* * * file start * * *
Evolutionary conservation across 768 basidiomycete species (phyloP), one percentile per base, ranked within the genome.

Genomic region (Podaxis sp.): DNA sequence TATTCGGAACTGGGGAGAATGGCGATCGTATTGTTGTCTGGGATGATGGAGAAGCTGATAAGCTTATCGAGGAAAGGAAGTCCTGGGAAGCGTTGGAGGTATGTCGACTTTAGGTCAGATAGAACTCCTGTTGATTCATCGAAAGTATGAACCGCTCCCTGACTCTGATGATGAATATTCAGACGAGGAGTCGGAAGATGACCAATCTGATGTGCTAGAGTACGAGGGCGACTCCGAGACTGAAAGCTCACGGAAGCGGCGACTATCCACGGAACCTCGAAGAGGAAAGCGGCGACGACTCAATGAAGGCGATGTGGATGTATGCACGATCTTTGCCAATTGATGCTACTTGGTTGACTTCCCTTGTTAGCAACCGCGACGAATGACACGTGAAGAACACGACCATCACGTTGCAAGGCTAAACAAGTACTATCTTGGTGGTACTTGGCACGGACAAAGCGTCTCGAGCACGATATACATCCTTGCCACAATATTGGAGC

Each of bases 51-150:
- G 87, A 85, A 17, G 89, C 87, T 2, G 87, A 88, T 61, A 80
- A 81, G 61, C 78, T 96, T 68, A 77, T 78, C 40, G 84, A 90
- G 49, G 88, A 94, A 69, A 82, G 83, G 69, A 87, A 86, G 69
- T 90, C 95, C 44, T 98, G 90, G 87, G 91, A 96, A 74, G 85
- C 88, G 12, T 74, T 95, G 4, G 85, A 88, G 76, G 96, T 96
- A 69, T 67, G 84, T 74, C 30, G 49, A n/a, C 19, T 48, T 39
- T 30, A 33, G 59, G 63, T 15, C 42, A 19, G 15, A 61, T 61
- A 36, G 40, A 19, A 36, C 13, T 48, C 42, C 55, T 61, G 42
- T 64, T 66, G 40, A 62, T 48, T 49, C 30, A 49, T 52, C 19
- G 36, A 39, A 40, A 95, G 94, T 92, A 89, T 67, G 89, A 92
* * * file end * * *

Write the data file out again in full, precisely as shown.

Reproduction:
Evolutionary conservation across 768 basidiomycete species (phyloP), one percentile per base, ranked within the genome.

Genomic region (Podaxis sp.): DNA sequence TATTCGGAACTGGGGAGAATGGCGATCGTATTGTTGTCTGGGATGATGGAGAAGCTGATAAGCTTATCGAGGAAAGGAAGTCCTGGGAAGCGTTGGAGGTATGTCGACTTTAGGTCAGATAGAACTCCTGTTGATTCATCGAAAGTATGAACCGCTCCCTGACTCTGATGATGAATATTCAGACGAGGAGTCGGAAGATGACCAATCTGATGTGCTAGAGTACGAGGGCGACTCCGAGACTGAAAGCTCACGGAAGCGGCGACTATCCACGGAACCTCGAAGAGGAAAGCGGCGACGACTCAATGAAGGCGATGTGGATGTATGCACGATCTTTGCCAATTGATGCTACTTGGTTGACTTCCCTTGTTAGCAACCGCGACGAATGACACGTGAAGAACACGACCATCACGTTGCAAGGCTAAACAAGTACTATCTTGGTGGTACTTGGCACGGACAAAGCGTCTCGAGCACGATATACATCCTTGCCACAATATTGGAGC

Each of bases 51-150:
- G 87, A 85, A 17, G 89, C 87, T 2, G 87, A 88, T 61, A 80
- A 81, G 61, C 78, T 96, T 68, A 77, T 78, C 40, G 84, A 90
- G 49, G 88, A 94, A 69, A 82, G 83, G 69, A 87, A 86, G 69
- T 90, C 95, C 44, T 98, G 90, G 87, G 91, A 96, A 74, G 85
- C 88, G 12, T 74, T 95, G 4, G 85, A 88, G 76, G 96, T 96
- A 69, T 67, G 84, T 74, C 30, G 49, A n/a, C 19, T 48, T 39
- T 30, A 33, G 59, G 63, T 15, C 42, A 19, G 15, A 61, T 61
- A 36, G 40, A 19, A 36, C 13, T 48, C 42, C 55, T 61, G 42
- T 64, T 66, G 40, A 62, T 48, T 49, C 30, A 49, T 52, C 19
- G 36, A 39, A 40, A 95, G 94, T 92, A 89, T 67, G 89, A 92